The appointment of a Financial Services Ombudsman in Jersey came a step closer on 1 April 2014 when the States of Jersey approved the Financial Services Ombudsman (Jersey) Law 201- (the Law).  The Law, once approved by the UK Privy Council, will establish an Ombudsman to adjudicate complaints from customers in relation to financial services provided in Jersey.  The Ombudsman will be able to make awards to return complainants to the position they would have been in had the problem not occurred.

Who will be able to complain?

Certain categories of persons will be eligible to complain to the Ombudsman including individuals, small businesses, charities, trusts and foundations.

The intention is that the service should be primarily available to persons lacking the resources or expertise to use other means to resolve complaints.  The service will be available to complainants resident anywhere, not just to Jersey residents.

What can complaints be about?

Complaints are restricted to acts in the course of relevant financial services business provided in or from within Jersey.  Relevant financial services business is defined broadly. However, certain classes of business that are not appropriate to be covered by the Ombudsman must, after consultation, be exempted by Order. A draft Order was published on 21 March 2014. It exempts all business except for:

  • deposit-taking business
  • money service business 
  • the business of a functionary relating to a recognized fund 
  • general insurance mediation business 
  • insurance business 
  • investment business 
  • pension business 
  • credit business and 
  • ancillary business relating to the above.

Under the draft Order, most trust company business (except that relating to business, such as pension business, listed above), occupational pensions and fund business relating to funds other than recognized funds are outside the scope of the scheme.

A consultation on the Order is ongoing. The closing date for submissions is 8 May 2014.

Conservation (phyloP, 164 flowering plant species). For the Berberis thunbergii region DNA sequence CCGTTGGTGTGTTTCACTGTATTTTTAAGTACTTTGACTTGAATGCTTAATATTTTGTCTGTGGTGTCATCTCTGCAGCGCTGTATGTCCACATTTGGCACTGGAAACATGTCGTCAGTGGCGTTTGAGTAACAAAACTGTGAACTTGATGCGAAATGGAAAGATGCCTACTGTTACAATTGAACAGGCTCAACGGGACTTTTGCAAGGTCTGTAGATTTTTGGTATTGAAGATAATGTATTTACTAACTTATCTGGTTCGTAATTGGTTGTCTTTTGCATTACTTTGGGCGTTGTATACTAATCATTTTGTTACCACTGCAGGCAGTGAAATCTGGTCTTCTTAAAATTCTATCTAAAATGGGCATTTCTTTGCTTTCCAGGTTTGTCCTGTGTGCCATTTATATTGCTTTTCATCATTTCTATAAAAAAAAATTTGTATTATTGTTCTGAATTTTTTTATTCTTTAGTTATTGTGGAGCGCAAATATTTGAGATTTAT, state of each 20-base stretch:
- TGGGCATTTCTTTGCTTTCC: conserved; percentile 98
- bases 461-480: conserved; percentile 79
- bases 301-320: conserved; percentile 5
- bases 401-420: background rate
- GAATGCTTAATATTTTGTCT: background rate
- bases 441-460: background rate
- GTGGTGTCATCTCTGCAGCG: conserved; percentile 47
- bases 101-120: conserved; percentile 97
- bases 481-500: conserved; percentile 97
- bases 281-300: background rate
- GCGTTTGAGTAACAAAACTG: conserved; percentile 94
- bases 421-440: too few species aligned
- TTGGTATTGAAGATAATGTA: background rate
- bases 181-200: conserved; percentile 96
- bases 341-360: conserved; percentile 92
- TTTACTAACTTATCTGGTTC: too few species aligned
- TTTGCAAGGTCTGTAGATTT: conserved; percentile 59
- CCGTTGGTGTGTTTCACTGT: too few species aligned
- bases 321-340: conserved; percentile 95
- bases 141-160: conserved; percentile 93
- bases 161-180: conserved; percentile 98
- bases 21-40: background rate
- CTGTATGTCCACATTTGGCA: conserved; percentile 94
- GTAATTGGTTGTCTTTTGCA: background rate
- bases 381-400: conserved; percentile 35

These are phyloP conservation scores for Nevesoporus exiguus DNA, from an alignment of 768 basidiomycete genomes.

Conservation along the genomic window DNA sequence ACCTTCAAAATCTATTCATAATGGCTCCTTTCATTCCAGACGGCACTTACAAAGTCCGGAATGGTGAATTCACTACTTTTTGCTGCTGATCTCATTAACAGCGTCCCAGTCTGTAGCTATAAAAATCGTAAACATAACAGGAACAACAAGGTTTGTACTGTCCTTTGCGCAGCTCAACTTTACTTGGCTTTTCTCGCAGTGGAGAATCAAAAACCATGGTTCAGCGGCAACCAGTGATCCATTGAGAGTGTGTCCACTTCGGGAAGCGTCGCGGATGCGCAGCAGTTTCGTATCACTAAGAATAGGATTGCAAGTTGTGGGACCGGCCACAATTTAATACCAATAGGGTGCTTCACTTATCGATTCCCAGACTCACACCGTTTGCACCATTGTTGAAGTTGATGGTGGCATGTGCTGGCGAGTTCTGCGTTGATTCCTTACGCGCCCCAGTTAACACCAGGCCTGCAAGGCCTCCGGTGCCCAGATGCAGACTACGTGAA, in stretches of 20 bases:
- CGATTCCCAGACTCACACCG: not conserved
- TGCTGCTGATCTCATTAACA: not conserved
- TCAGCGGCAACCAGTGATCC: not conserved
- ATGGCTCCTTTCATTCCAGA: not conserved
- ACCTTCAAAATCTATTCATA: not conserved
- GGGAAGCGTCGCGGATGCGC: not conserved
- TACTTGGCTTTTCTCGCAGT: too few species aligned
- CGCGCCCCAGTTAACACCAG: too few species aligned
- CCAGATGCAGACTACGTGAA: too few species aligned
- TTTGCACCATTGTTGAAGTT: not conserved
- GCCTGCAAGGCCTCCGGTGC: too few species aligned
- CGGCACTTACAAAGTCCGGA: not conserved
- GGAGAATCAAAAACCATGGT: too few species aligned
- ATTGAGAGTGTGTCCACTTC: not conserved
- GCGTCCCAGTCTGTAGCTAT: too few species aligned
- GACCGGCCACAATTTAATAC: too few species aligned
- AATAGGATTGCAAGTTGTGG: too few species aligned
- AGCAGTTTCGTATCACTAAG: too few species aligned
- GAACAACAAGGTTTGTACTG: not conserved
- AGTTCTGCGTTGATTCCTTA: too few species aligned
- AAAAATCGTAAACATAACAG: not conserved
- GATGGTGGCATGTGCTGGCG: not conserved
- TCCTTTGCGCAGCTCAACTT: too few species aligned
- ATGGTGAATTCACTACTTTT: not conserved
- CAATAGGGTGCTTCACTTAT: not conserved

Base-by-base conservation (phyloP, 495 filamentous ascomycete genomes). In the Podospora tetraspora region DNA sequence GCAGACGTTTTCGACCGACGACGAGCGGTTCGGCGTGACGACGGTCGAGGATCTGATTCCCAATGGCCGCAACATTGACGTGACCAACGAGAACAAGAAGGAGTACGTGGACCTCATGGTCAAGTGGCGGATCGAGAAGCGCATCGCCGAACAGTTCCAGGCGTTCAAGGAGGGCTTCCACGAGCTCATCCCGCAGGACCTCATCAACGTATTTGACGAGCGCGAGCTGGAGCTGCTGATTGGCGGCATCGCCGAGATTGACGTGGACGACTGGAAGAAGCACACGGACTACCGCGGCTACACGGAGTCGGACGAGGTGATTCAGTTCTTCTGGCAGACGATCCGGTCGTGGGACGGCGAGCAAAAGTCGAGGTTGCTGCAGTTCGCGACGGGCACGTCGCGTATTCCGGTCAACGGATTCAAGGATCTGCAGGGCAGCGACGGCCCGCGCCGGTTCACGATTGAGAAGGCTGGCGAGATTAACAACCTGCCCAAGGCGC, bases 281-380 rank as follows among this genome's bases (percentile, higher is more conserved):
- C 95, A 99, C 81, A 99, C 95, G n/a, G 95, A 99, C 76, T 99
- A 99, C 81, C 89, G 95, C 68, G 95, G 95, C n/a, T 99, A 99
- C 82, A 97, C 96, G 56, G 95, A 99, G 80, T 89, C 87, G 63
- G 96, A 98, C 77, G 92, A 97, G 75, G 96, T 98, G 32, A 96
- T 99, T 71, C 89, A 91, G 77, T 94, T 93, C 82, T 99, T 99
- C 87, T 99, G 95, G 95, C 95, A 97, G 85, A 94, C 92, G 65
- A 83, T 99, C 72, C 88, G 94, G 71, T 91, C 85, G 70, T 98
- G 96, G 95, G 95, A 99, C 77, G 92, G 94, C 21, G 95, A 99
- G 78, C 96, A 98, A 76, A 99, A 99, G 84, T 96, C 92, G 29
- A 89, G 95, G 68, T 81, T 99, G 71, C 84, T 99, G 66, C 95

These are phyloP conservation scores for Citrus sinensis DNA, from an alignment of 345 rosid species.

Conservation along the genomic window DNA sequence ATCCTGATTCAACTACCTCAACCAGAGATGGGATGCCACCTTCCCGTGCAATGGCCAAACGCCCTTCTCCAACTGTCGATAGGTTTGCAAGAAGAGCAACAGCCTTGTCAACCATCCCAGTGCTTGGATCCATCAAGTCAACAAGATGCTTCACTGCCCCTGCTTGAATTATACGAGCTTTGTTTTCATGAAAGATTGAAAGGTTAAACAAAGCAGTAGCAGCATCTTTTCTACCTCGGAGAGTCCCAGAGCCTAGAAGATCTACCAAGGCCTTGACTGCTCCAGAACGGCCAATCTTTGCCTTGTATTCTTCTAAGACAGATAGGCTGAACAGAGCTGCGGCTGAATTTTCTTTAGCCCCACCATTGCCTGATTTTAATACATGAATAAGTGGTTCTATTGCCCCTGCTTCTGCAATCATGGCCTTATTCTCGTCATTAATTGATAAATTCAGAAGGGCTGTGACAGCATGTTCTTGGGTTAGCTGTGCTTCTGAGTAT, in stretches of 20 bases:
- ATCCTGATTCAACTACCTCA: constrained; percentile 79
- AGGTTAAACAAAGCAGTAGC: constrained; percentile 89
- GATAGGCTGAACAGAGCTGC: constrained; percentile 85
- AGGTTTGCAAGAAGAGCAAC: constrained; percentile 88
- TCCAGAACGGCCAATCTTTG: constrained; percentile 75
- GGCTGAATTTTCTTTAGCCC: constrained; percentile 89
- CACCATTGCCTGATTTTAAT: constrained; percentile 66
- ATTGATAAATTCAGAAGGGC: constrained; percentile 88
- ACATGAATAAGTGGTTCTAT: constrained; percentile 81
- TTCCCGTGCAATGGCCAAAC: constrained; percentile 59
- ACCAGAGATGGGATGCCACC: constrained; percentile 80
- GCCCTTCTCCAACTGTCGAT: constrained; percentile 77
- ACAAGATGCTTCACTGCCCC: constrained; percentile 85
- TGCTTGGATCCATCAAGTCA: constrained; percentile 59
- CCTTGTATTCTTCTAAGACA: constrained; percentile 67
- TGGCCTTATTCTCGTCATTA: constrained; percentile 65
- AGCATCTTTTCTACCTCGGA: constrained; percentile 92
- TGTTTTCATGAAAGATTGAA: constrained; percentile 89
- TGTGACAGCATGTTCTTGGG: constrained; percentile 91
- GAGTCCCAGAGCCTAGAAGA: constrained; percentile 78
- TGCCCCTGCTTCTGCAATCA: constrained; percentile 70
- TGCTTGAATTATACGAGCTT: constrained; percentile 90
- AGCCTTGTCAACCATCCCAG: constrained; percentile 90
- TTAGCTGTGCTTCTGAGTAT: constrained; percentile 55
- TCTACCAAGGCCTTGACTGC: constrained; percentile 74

When must complaints be made?

A complaint must be made to the Ombudsman within six years of the act to which it relates or two years after the complainant should have become aware of the cause for complaint.  The complaint must relate to an act that occurred after 1 January 2010 and the financial services provider must have been given a reasonable opportunity (capped at three months) to consider the complaint.

However, a shorter time limit will apply, so that a complainant must refer the complaint to the Ombudsman within six months of receiving a final response on the complaint from the financial services provider, if the provider meets certain requirements for handling complaints.  For the shorter time limit to apply the provider must notify clients of the availability of the Ombudsman scheme and the six month time limit. This shorter time limit is likely to mean that financial services providers amend their procedures accordingly.

What award may the Ombudsman make?

The Ombudsman may require that the financial services provider compensate the complainant for their financial loss and any material distress or inconvenience.  The maximum amount that the Ombudsman can award will be £150,000.

Is the Ombudsman's determination binding?

If the person making the complaint accepts the determination, it is binding.  There is no right of appeal, so no further legal action can be taken on the same subject matter except for judicial review.

What will be the cost of the scheme and how will it be funded?

It is estimated by the Economic Development Department that the set up costs for the scheme will be in the region of £183,000 and that the first year's operating costs will be in the region of £582,000.  The Office of the Financial Services Ombudsman will, at the outset, have a Board of three members, one part time Ombudsman and a staff of five people.

The scheme will be free to complainants and will be funded by financial services providers.  It will be paid for by levies on financial services providers and by case fees charged to providers in respect of complaints against them.  A further consultation with industry will cover more detail of the proposals for funding.

Will Guernsey be involved in the scheme?

It is planned that a joint Jersey and Guernsey Ombudsman scheme will be established from the outset. There will be a shared single office in Jersey with a shared staff and Board. The legislation for the Guernsey scheme is currently being drafted but is expected to be similar. There is some precedent for joint Channel Islands initiatives like this, for example the Channel Islands Competition Regulatory Authority.

When will the Ombudsman scheme be running?

The Economic Development Department considers that is unlikely that the scheme will be established before December 2014.

How can I be ready for the scheme?

You should consider whether you would like to take advantage of the six month time limit for complaints to be made and, if so, be prepared to make amendments to client-facing documents to notify clients that the scheme is available and to inform them of the six month time limit.  You should also be ready to ensure that your procedures for complaints handling conform to the model procedure for complaints handling once it is published by the Ombudsman.